The Sea of Galilee
Tom M. Roberts
"...Jesus came to Galilee, preaching the gospel of the kingdom of God, and saying, 'The time is fulfilled, and the kingdom of God is at hand. Repent, and believe in the gospel.' And as He walked by the Sea of Galilee, He saw Simon and Andrew his brother casting a net into the sea; for they were fishermen. And immediately they left their nets and followed Him" (Mark. 1:14-18).
So begins the remarkable, but short, life of Jesus in Galilee as he began the ministry which led to his crucifixion, resurrection, ascension, and coronation as King of Kings.
Born in Bethlehem (Luke 2:4-7), just outside Jerusalem, Jesus was raised in Nazareth (after his sojourn in Egypt to escape Herod, Mt. 2:13-15, 23; Lk.2:39-40) and remained there until the time of his baptism. After the death of John, Jesus moved to Capernaum, on the shore of the Sea of Galilee and began to preach the "good news" of the coming Kingdom.
Situated on the northern shore of the Sea of Galilee, Capernaum became the city of Jesus, just as it had been the "Kafer Nahum" (village of Nahum). From this location, he went throughout the cities and villages of Galilee, along with his apostles, proclaiming "the gospel." Though Jesus lived at Capernaum, it was often necessary for him to come in contact with the nearby Sea of Galilee and we see this small body of water intertwined with the last three years of his life.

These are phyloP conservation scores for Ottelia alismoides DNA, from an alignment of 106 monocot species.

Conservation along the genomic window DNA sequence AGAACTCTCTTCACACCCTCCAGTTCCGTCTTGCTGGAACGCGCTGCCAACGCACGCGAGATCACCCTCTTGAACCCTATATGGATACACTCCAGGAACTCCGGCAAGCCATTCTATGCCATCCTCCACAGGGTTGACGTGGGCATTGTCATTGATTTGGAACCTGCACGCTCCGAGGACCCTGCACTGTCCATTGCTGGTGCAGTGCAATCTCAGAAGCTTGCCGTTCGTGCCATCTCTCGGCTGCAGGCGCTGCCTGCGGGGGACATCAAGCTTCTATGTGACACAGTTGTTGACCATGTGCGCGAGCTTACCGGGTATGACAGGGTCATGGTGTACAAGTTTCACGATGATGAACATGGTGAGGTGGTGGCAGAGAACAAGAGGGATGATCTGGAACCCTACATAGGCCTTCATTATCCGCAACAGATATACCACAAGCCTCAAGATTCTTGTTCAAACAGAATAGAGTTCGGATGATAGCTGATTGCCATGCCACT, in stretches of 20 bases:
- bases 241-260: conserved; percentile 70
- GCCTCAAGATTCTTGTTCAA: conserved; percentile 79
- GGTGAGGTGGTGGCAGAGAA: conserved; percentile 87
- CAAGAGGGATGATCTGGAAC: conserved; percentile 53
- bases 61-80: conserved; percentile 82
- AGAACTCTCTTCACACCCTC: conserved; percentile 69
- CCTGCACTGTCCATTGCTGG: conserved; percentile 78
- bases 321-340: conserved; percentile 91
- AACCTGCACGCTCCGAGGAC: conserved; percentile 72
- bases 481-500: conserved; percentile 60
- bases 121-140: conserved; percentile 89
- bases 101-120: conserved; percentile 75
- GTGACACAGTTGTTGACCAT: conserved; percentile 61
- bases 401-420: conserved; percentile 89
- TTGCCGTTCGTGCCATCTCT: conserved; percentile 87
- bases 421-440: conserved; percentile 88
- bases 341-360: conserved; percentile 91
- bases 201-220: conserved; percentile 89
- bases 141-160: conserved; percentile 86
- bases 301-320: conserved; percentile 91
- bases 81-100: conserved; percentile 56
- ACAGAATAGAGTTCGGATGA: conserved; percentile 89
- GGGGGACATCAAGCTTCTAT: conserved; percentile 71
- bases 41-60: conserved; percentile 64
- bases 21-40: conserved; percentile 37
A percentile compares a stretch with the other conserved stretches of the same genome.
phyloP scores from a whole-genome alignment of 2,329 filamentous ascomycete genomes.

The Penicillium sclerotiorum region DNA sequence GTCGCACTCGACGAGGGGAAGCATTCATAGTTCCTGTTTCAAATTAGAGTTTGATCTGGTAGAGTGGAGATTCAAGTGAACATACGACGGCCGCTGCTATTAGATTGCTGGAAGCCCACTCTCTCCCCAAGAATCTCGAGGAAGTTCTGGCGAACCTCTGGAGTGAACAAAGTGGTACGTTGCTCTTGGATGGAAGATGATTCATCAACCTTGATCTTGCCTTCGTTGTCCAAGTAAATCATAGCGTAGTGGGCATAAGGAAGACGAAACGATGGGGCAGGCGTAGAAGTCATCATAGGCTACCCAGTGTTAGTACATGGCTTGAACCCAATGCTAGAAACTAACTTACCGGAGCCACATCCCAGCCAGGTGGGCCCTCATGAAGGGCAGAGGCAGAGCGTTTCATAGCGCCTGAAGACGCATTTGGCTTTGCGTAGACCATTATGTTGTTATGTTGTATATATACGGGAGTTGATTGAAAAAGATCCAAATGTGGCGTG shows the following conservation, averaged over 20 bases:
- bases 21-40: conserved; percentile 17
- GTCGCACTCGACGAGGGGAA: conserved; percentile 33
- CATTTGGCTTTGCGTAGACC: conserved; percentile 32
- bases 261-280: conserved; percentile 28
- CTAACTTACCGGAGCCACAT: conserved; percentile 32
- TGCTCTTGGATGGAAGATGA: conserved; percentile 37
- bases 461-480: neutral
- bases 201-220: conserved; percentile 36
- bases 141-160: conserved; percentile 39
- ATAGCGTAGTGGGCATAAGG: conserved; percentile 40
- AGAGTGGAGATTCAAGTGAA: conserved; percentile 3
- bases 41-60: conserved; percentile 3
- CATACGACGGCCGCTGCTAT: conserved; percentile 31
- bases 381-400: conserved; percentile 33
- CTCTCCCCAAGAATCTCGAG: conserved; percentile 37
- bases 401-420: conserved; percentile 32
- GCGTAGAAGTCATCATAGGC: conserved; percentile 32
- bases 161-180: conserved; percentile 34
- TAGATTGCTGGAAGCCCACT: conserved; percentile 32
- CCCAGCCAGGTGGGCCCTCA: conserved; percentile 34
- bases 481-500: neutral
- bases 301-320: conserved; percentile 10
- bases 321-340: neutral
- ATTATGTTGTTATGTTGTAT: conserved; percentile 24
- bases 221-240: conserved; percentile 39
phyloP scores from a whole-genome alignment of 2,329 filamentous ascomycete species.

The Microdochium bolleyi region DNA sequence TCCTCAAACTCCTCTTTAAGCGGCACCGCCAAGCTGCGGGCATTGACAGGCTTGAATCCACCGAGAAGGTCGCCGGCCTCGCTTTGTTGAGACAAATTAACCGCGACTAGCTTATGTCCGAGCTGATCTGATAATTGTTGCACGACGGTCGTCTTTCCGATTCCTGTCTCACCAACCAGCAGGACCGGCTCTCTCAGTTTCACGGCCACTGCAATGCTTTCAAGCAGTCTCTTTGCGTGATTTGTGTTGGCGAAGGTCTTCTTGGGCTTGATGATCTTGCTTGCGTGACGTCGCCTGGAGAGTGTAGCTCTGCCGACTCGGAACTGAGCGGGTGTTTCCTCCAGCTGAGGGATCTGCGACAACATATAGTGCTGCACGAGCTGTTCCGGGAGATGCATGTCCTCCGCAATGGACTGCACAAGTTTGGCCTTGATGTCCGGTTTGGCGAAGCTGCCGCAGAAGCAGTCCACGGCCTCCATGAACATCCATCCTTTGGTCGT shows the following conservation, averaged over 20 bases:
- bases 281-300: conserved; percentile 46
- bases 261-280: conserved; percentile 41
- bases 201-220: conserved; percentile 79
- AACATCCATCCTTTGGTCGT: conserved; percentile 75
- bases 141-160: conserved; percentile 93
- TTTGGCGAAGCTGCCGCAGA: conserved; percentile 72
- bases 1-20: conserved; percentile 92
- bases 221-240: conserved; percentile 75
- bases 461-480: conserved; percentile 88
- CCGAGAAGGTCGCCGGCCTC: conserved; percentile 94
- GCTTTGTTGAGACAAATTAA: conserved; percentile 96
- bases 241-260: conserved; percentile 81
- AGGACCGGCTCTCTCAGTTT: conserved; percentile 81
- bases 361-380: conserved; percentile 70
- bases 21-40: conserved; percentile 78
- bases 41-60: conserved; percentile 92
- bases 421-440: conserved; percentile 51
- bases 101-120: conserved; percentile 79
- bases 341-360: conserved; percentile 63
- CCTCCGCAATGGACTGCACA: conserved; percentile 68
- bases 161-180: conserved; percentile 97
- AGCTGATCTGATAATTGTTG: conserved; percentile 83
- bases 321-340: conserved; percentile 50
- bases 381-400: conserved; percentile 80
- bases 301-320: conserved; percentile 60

Galilee is both a northern district of Israel and a small lake. The lake is situated in the watershed of the Jordan River, 690 feet below sea level, its headwaters rising near Mt. Hermon. It is a part of the "Great Rift Valley" which continues south into the Red Sea. Called by many the "cradle of the gospel," it was known by the Roman conquerors as Tiberias, or Genesseret (Genesareth) and on its shore was situated many homes of the wealthy Jews, Herodians and Romans. About 14 miles long and 6 miles wide (depending on rain or drought conditions), it is shaped roughly like a heart, receiving water from the upper Jordan and discharging water into the lower Jordan, ultimately, into the Dead (Salt) Sea, 1300 feet below sea level.. Surprisingly small, though looming large in the gospel accounts, one can see from east to west across the body of water. Hills slope down to the shoreline, steeply on the east but more gently on the northwest, where it is very fruitful, supplying olive, figs, palms and other trees as well as a variety of vegetables.